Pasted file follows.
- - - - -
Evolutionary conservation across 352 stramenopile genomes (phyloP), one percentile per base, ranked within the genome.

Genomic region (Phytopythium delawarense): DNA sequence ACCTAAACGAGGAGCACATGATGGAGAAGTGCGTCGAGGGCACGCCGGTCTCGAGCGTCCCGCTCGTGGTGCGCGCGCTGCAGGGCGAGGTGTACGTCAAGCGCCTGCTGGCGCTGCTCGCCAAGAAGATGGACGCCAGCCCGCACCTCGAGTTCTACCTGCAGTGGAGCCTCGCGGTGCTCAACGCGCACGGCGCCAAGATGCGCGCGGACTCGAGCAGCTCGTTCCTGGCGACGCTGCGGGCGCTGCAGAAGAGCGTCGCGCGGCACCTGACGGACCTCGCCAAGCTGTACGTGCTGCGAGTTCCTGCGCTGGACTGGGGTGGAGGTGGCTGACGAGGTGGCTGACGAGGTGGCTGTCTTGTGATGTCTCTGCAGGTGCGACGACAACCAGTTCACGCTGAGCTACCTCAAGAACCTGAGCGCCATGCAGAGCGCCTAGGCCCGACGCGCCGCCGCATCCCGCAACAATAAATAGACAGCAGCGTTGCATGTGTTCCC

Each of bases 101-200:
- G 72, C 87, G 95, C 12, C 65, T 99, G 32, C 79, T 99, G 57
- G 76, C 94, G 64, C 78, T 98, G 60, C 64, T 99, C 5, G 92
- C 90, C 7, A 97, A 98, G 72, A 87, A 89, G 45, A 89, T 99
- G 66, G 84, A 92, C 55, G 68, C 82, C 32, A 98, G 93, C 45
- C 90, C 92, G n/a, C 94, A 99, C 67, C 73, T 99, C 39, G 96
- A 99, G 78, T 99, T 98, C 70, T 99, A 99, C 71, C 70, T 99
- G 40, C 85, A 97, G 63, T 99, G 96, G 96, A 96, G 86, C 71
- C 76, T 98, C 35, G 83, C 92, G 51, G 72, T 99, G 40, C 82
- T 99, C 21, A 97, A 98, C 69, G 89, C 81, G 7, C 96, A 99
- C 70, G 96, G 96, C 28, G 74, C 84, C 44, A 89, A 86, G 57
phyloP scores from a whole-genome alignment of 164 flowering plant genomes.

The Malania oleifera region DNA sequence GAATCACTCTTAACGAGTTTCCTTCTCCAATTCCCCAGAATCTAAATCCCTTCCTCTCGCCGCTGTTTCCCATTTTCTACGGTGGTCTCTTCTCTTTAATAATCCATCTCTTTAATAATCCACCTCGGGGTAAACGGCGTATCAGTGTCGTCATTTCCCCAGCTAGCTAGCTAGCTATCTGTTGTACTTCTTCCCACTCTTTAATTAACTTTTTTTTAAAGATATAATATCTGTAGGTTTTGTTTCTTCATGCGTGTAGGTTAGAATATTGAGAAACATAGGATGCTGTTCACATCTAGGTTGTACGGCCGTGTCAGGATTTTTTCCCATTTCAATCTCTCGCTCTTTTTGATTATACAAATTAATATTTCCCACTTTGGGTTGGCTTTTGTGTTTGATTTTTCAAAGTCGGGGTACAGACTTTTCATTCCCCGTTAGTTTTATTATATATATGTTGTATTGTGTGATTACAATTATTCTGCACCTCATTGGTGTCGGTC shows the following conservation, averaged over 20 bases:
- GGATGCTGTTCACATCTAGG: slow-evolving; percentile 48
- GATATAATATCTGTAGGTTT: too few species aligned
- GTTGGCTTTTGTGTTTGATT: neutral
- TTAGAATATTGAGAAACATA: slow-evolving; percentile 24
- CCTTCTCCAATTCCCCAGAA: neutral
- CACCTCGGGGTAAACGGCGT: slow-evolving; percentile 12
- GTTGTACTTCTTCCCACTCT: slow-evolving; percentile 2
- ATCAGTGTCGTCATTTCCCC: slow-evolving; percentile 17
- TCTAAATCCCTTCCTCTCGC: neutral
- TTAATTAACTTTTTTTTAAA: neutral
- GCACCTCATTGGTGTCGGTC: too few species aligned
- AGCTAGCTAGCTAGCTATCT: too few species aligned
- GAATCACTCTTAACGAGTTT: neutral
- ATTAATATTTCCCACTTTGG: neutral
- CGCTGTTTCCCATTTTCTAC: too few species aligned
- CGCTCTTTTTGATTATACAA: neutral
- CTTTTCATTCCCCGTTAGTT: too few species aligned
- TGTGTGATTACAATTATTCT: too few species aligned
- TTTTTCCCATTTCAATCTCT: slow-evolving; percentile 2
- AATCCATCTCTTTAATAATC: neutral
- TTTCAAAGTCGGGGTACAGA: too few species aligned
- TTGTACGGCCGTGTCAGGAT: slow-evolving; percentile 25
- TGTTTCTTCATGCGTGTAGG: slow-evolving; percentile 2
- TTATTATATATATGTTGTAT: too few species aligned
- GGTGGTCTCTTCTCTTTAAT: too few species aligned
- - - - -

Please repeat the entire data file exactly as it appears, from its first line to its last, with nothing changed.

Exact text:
Evolutionary conservation across 352 stramenopile genomes (phyloP), one percentile per base, ranked within the genome.

Genomic region (Phytopythium delawarense): DNA sequence ACCTAAACGAGGAGCACATGATGGAGAAGTGCGTCGAGGGCACGCCGGTCTCGAGCGTCCCGCTCGTGGTGCGCGCGCTGCAGGGCGAGGTGTACGTCAAGCGCCTGCTGGCGCTGCTCGCCAAGAAGATGGACGCCAGCCCGCACCTCGAGTTCTACCTGCAGTGGAGCCTCGCGGTGCTCAACGCGCACGGCGCCAAGATGCGCGCGGACTCGAGCAGCTCGTTCCTGGCGACGCTGCGGGCGCTGCAGAAGAGCGTCGCGCGGCACCTGACGGACCTCGCCAAGCTGTACGTGCTGCGAGTTCCTGCGCTGGACTGGGGTGGAGGTGGCTGACGAGGTGGCTGACGAGGTGGCTGTCTTGTGATGTCTCTGCAGGTGCGACGACAACCAGTTCACGCTGAGCTACCTCAAGAACCTGAGCGCCATGCAGAGCGCCTAGGCCCGACGCGCCGCCGCATCCCGCAACAATAAATAGACAGCAGCGTTGCATGTGTTCCC

Each of bases 101-200:
- G 72, C 87, G 95, C 12, C 65, T 99, G 32, C 79, T 99, G 57
- G 76, C 94, G 64, C 78, T 98, G 60, C 64, T 99, C 5, G 92
- C 90, C 7, A 97, A 98, G 72, A 87, A 89, G 45, A 89, T 99
- G 66, G 84, A 92, C 55, G 68, C 82, C 32, A 98, G 93, C 45
- C 90, C 92, G n/a, C 94, A 99, C 67, C 73, T 99, C 39, G 96
- A 99, G 78, T 99, T 98, C 70, T 99, A 99, C 71, C 70, T 99
- G 40, C 85, A 97, G 63, T 99, G 96, G 96, A 96, G 86, C 71
- C 76, T 98, C 35, G 83, C 92, G 51, G 72, T 99, G 40, C 82
- T 99, C 21, A 97, A 98, C 69, G 89, C 81, G 7, C 96, A 99
- C 70, G 96, G 96, C 28, G 74, C 84, C 44, A 89, A 86, G 57
phyloP scores from a whole-genome alignment of 164 flowering plant genomes.

The Malania oleifera region DNA sequence GAATCACTCTTAACGAGTTTCCTTCTCCAATTCCCCAGAATCTAAATCCCTTCCTCTCGCCGCTGTTTCCCATTTTCTACGGTGGTCTCTTCTCTTTAATAATCCATCTCTTTAATAATCCACCTCGGGGTAAACGGCGTATCAGTGTCGTCATTTCCCCAGCTAGCTAGCTAGCTATCTGTTGTACTTCTTCCCACTCTTTAATTAACTTTTTTTTAAAGATATAATATCTGTAGGTTTTGTTTCTTCATGCGTGTAGGTTAGAATATTGAGAAACATAGGATGCTGTTCACATCTAGGTTGTACGGCCGTGTCAGGATTTTTTCCCATTTCAATCTCTCGCTCTTTTTGATTATACAAATTAATATTTCCCACTTTGGGTTGGCTTTTGTGTTTGATTTTTCAAAGTCGGGGTACAGACTTTTCATTCCCCGTTAGTTTTATTATATATATGTTGTATTGTGTGATTACAATTATTCTGCACCTCATTGGTGTCGGTC shows the following conservation, averaged over 20 bases:
- GGATGCTGTTCACATCTAGG: slow-evolving; percentile 48
- GATATAATATCTGTAGGTTT: too few species aligned
- GTTGGCTTTTGTGTTTGATT: neutral
- TTAGAATATTGAGAAACATA: slow-evolving; percentile 24
- CCTTCTCCAATTCCCCAGAA: neutral
- CACCTCGGGGTAAACGGCGT: slow-evolving; percentile 12
- GTTGTACTTCTTCCCACTCT: slow-evolving; percentile 2
- ATCAGTGTCGTCATTTCCCC: slow-evolving; percentile 17
- TCTAAATCCCTTCCTCTCGC: neutral
- TTAATTAACTTTTTTTTAAA: neutral
- GCACCTCATTGGTGTCGGTC: too few species aligned
- AGCTAGCTAGCTAGCTATCT: too few species aligned
- GAATCACTCTTAACGAGTTT: neutral
- ATTAATATTTCCCACTTTGG: neutral
- CGCTGTTTCCCATTTTCTAC: too few species aligned
- CGCTCTTTTTGATTATACAA: neutral
- CTTTTCATTCCCCGTTAGTT: too few species aligned
- TGTGTGATTACAATTATTCT: too few species aligned
- TTTTTCCCATTTCAATCTCT: slow-evolving; percentile 2
- AATCCATCTCTTTAATAATC: neutral
- TTTCAAAGTCGGGGTACAGA: too few species aligned
- TTGTACGGCCGTGTCAGGAT: slow-evolving; percentile 25
- TGTTTCTTCATGCGTGTAGG: slow-evolving; percentile 2
- TTATTATATATATGTTGTAT: too few species aligned
- GGTGGTCTCTTCTCTTTAAT: too few species aligned